Failings at Tallaght hospital


A THOROUGH report from Dr Maurice Hayes and his fellow investigators has answered most of the questions raised by the discovery of unreported x-rays and unprocessed GP referral letters at Tallaght hospital. But it has also provided interesting insights into the inefficiencies in our public health system.

The Hayes investigation concluded a shortage of consultant radiologists combined with management weaknesses at the hospital were among the main factors why some 58,000 x-rays were left unreported between 2006 and 2009. However an overload problem was flagged to management at the hospital as early as 2003; consultants expressed their concerns about the matter on at least 30 occasions, including warnings about the risk the backlog posed to patients. But it wasn’t until a local GP brought his concerns to the attention of the Health Information and Quality Authority that the true magnitude of the problem was identified.

A fundamental concern is whether any patients were harmed as a result. Last March Tallaght hospital said two patients had suffered a delayed diagnosis. Last week’s report concludes “no significant abnormalities, as well as no unrecognised malignancies” were identified. However, given the number and range of tests in the backlog, a small number of incidental or even suspicious findings must have been identified by an initial review. It would have been better if the report had spelled out in detail the process by which x-rays were reviewed and how potential abnormalities were further investigated. It is significant, however, that had new health service guidelines been in place, which allow some x-rays to bypass consultant radiologists and be assessed by clinical teams instead, some 26,275 x-rays from the backlog would still have required formal reporting by a radiologist.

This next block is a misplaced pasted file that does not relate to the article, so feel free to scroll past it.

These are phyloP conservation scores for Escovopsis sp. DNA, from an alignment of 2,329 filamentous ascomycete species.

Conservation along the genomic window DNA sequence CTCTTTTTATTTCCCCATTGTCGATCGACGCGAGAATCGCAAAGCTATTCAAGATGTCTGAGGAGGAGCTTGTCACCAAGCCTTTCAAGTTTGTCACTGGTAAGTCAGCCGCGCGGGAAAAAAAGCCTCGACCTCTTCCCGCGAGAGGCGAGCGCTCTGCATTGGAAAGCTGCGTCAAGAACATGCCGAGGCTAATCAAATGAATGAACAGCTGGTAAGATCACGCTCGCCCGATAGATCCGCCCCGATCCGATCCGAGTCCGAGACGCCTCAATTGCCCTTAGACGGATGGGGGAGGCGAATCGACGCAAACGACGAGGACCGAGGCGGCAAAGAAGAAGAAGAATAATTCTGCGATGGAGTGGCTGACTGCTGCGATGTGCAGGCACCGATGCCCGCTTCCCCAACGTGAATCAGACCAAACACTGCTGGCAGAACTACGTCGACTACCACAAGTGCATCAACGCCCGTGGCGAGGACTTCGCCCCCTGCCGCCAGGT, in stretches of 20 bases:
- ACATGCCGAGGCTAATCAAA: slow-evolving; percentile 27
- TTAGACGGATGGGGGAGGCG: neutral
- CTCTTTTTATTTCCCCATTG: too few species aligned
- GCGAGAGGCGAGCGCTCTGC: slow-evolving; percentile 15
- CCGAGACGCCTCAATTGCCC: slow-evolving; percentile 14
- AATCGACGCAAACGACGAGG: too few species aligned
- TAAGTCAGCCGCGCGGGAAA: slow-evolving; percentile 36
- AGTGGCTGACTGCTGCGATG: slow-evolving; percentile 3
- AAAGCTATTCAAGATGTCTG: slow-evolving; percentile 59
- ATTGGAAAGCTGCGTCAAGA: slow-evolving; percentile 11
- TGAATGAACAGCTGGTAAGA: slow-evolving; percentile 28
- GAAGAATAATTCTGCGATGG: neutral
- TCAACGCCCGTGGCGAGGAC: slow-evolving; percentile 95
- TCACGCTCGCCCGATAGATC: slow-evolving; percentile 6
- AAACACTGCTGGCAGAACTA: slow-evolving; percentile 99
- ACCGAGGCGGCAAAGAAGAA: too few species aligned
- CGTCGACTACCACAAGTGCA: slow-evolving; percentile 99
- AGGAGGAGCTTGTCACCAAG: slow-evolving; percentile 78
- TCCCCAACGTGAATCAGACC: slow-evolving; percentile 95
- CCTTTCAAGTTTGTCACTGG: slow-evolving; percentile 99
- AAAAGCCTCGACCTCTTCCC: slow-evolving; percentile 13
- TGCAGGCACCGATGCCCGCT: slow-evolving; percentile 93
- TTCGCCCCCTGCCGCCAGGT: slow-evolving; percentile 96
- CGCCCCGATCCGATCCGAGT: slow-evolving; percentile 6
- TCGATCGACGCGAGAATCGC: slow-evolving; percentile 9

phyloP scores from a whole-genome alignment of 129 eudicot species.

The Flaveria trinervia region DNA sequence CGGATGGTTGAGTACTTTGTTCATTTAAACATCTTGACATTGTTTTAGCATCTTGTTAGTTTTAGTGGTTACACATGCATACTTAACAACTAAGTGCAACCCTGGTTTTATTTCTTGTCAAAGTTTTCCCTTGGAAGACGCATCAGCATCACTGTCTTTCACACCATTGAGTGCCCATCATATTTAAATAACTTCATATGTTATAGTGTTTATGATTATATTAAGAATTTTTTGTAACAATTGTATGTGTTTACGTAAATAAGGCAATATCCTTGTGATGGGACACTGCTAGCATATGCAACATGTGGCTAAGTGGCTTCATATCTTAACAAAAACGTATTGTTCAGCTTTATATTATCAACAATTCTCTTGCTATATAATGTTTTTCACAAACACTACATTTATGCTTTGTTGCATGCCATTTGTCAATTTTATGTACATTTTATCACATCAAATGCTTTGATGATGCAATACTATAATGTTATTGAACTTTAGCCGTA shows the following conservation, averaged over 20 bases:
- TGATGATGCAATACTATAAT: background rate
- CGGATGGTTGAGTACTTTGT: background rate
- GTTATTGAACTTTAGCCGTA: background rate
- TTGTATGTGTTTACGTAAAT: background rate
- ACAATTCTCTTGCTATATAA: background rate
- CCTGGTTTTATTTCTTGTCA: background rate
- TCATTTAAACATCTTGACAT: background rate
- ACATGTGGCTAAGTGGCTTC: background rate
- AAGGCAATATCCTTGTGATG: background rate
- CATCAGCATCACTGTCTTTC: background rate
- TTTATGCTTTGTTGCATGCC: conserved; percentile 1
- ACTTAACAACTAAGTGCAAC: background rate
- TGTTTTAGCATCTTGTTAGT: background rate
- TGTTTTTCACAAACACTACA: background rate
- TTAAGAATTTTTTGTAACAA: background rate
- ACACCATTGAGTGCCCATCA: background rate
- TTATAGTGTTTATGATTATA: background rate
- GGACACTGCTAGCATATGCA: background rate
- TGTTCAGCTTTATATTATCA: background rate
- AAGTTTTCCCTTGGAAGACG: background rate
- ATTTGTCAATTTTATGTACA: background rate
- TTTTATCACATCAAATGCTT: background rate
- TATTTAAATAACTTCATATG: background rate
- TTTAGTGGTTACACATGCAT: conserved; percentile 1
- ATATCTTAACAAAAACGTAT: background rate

On the separate matter of the inadequate processing of letters from GPs referring patients to Tallaght, the Hayes report reaches a most significant conclusion. Because the hospital’s electronic diary system could not offer outpatient appointments beyond a 12-month timeframe, an ad-hoc process, labelled by Hayes as “queuing to queue”, developed. Some referral letters ended up stored in boxes in administration. But Hayes may have been somewhat benign in his description: because these letters were not included in the formal electronic process, it is difficult to see how they could have been part of an orderly queue.

A sign that all is not yet well at the teaching hospital is the finding that this informal queuing process, affecting over 2,700 people, is still in place across many specialities. This failure must be addressed as a priority.

The report also reveals there are some 17,000 patients with appointments already on outpatient waiting lists at Tallaght. These figures provide an insight into the wider system’s inefficiencies. But because of a continuing failure to record waiting times from the point a patient is referred by their GP until they are seen by a consultant, a true measure of public hospital waiting times still eludes us.